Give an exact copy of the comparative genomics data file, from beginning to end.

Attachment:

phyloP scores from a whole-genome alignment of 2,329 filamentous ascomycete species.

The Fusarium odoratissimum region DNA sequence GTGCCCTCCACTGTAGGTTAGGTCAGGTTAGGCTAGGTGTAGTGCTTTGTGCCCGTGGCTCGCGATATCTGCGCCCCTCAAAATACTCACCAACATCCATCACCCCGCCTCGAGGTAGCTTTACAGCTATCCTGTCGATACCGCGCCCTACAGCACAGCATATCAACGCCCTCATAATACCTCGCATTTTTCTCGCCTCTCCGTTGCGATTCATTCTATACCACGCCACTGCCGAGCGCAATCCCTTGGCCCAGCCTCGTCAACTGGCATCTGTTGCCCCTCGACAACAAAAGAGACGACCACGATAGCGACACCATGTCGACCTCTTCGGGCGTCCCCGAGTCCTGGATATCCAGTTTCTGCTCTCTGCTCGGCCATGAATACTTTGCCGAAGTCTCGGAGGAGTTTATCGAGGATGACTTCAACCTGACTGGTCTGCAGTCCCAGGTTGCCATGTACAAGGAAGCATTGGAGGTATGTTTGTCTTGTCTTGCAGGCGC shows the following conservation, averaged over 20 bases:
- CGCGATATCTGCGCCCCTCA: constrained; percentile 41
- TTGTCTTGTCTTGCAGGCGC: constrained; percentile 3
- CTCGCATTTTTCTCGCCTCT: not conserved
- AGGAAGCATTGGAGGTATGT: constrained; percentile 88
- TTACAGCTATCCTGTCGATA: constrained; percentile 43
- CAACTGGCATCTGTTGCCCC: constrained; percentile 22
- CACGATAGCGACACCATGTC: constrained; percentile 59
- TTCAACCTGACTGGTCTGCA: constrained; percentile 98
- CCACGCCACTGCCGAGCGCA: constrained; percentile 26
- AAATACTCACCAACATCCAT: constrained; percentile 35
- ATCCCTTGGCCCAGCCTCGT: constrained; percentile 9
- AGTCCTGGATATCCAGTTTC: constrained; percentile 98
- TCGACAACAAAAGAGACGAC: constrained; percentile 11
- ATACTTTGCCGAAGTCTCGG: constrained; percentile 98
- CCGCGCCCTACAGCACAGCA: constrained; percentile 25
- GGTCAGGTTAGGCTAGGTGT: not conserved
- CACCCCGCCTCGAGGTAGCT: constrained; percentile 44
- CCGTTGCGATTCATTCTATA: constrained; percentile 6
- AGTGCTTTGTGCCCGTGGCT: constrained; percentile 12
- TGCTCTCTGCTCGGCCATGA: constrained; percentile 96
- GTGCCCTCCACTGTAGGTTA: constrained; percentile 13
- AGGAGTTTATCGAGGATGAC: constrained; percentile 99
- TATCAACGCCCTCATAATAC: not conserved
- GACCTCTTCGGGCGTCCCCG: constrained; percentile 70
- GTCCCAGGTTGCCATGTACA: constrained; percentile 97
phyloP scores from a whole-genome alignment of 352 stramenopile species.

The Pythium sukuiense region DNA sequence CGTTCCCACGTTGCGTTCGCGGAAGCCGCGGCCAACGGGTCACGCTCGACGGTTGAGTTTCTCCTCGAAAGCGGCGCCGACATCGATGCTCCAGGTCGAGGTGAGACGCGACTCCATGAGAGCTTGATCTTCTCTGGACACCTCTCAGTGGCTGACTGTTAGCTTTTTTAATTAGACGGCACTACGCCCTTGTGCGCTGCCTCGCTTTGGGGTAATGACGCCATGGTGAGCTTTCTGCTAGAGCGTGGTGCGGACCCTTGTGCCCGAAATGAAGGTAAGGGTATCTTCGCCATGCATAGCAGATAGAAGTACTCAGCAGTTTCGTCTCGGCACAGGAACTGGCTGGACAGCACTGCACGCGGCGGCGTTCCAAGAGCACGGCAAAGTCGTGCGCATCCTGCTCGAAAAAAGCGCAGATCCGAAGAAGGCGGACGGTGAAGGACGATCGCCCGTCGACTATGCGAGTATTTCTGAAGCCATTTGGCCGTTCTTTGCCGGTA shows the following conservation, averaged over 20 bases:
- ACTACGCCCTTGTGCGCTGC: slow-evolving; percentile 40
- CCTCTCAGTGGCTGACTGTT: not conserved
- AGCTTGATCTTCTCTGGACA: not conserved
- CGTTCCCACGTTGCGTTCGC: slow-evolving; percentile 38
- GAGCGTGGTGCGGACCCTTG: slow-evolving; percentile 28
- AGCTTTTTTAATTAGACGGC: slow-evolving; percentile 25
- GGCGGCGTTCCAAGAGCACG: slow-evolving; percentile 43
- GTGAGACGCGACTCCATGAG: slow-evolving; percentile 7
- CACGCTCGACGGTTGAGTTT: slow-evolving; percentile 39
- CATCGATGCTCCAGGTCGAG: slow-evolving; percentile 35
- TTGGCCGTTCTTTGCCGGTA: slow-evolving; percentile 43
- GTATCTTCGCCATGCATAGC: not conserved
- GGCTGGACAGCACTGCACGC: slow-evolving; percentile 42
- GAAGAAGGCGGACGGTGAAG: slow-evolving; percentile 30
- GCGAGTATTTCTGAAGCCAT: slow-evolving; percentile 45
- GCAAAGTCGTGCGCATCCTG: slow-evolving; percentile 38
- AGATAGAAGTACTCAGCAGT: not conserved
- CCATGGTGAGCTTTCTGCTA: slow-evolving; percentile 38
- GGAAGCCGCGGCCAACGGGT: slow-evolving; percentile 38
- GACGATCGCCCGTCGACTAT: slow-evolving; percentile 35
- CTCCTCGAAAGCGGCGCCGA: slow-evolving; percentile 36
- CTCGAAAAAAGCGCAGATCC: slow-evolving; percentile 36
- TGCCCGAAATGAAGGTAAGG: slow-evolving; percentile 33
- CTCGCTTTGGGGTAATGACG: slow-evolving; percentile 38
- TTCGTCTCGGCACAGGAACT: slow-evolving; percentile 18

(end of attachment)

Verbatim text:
phyloP scores from a whole-genome alignment of 2,329 filamentous ascomycete species.

The Fusarium odoratissimum region DNA sequence GTGCCCTCCACTGTAGGTTAGGTCAGGTTAGGCTAGGTGTAGTGCTTTGTGCCCGTGGCTCGCGATATCTGCGCCCCTCAAAATACTCACCAACATCCATCACCCCGCCTCGAGGTAGCTTTACAGCTATCCTGTCGATACCGCGCCCTACAGCACAGCATATCAACGCCCTCATAATACCTCGCATTTTTCTCGCCTCTCCGTTGCGATTCATTCTATACCACGCCACTGCCGAGCGCAATCCCTTGGCCCAGCCTCGTCAACTGGCATCTGTTGCCCCTCGACAACAAAAGAGACGACCACGATAGCGACACCATGTCGACCTCTTCGGGCGTCCCCGAGTCCTGGATATCCAGTTTCTGCTCTCTGCTCGGCCATGAATACTTTGCCGAAGTCTCGGAGGAGTTTATCGAGGATGACTTCAACCTGACTGGTCTGCAGTCCCAGGTTGCCATGTACAAGGAAGCATTGGAGGTATGTTTGTCTTGTCTTGCAGGCGC shows the following conservation, averaged over 20 bases:
- CGCGATATCTGCGCCCCTCA: constrained; percentile 41
- TTGTCTTGTCTTGCAGGCGC: constrained; percentile 3
- CTCGCATTTTTCTCGCCTCT: not conserved
- AGGAAGCATTGGAGGTATGT: constrained; percentile 88
- TTACAGCTATCCTGTCGATA: constrained; percentile 43
- CAACTGGCATCTGTTGCCCC: constrained; percentile 22
- CACGATAGCGACACCATGTC: constrained; percentile 59
- TTCAACCTGACTGGTCTGCA: constrained; percentile 98
- CCACGCCACTGCCGAGCGCA: constrained; percentile 26
- AAATACTCACCAACATCCAT: constrained; percentile 35
- ATCCCTTGGCCCAGCCTCGT: constrained; percentile 9
- AGTCCTGGATATCCAGTTTC: constrained; percentile 98
- TCGACAACAAAAGAGACGAC: constrained; percentile 11
- ATACTTTGCCGAAGTCTCGG: constrained; percentile 98
- CCGCGCCCTACAGCACAGCA: constrained; percentile 25
- GGTCAGGTTAGGCTAGGTGT: not conserved
- CACCCCGCCTCGAGGTAGCT: constrained; percentile 44
- CCGTTGCGATTCATTCTATA: constrained; percentile 6
- AGTGCTTTGTGCCCGTGGCT: constrained; percentile 12
- TGCTCTCTGCTCGGCCATGA: constrained; percentile 96
- GTGCCCTCCACTGTAGGTTA: constrained; percentile 13
- AGGAGTTTATCGAGGATGAC: constrained; percentile 99
- TATCAACGCCCTCATAATAC: not conserved
- GACCTCTTCGGGCGTCCCCG: constrained; percentile 70
- GTCCCAGGTTGCCATGTACA: constrained; percentile 97
phyloP scores from a whole-genome alignment of 352 stramenopile species.

The Pythium sukuiense region DNA sequence CGTTCCCACGTTGCGTTCGCGGAAGCCGCGGCCAACGGGTCACGCTCGACGGTTGAGTTTCTCCTCGAAAGCGGCGCCGACATCGATGCTCCAGGTCGAGGTGAGACGCGACTCCATGAGAGCTTGATCTTCTCTGGACACCTCTCAGTGGCTGACTGTTAGCTTTTTTAATTAGACGGCACTACGCCCTTGTGCGCTGCCTCGCTTTGGGGTAATGACGCCATGGTGAGCTTTCTGCTAGAGCGTGGTGCGGACCCTTGTGCCCGAAATGAAGGTAAGGGTATCTTCGCCATGCATAGCAGATAGAAGTACTCAGCAGTTTCGTCTCGGCACAGGAACTGGCTGGACAGCACTGCACGCGGCGGCGTTCCAAGAGCACGGCAAAGTCGTGCGCATCCTGCTCGAAAAAAGCGCAGATCCGAAGAAGGCGGACGGTGAAGGACGATCGCCCGTCGACTATGCGAGTATTTCTGAAGCCATTTGGCCGTTCTTTGCCGGTA shows the following conservation, averaged over 20 bases:
- ACTACGCCCTTGTGCGCTGC: slow-evolving; percentile 40
- CCTCTCAGTGGCTGACTGTT: not conserved
- AGCTTGATCTTCTCTGGACA: not conserved
- CGTTCCCACGTTGCGTTCGC: slow-evolving; percentile 38
- GAGCGTGGTGCGGACCCTTG: slow-evolving; percentile 28
- AGCTTTTTTAATTAGACGGC: slow-evolving; percentile 25
- GGCGGCGTTCCAAGAGCACG: slow-evolving; percentile 43
- GTGAGACGCGACTCCATGAG: slow-evolving; percentile 7
- CACGCTCGACGGTTGAGTTT: slow-evolving; percentile 39
- CATCGATGCTCCAGGTCGAG: slow-evolving; percentile 35
- TTGGCCGTTCTTTGCCGGTA: slow-evolving; percentile 43
- GTATCTTCGCCATGCATAGC: not conserved
- GGCTGGACAGCACTGCACGC: slow-evolving; percentile 42
- GAAGAAGGCGGACGGTGAAG: slow-evolving; percentile 30
- GCGAGTATTTCTGAAGCCAT: slow-evolving; percentile 45
- GCAAAGTCGTGCGCATCCTG: slow-evolving; percentile 38
- AGATAGAAGTACTCAGCAGT: not conserved
- CCATGGTGAGCTTTCTGCTA: slow-evolving; percentile 38
- GGAAGCCGCGGCCAACGGGT: slow-evolving; percentile 38
- GACGATCGCCCGTCGACTAT: slow-evolving; percentile 35
- CTCCTCGAAAGCGGCGCCGA: slow-evolving; percentile 36
- CTCGAAAAAAGCGCAGATCC: slow-evolving; percentile 36
- TGCCCGAAATGAAGGTAAGG: slow-evolving; percentile 33
- CTCGCTTTGGGGTAATGACG: slow-evolving; percentile 38
- TTCGTCTCGGCACAGGAACT: slow-evolving; percentile 18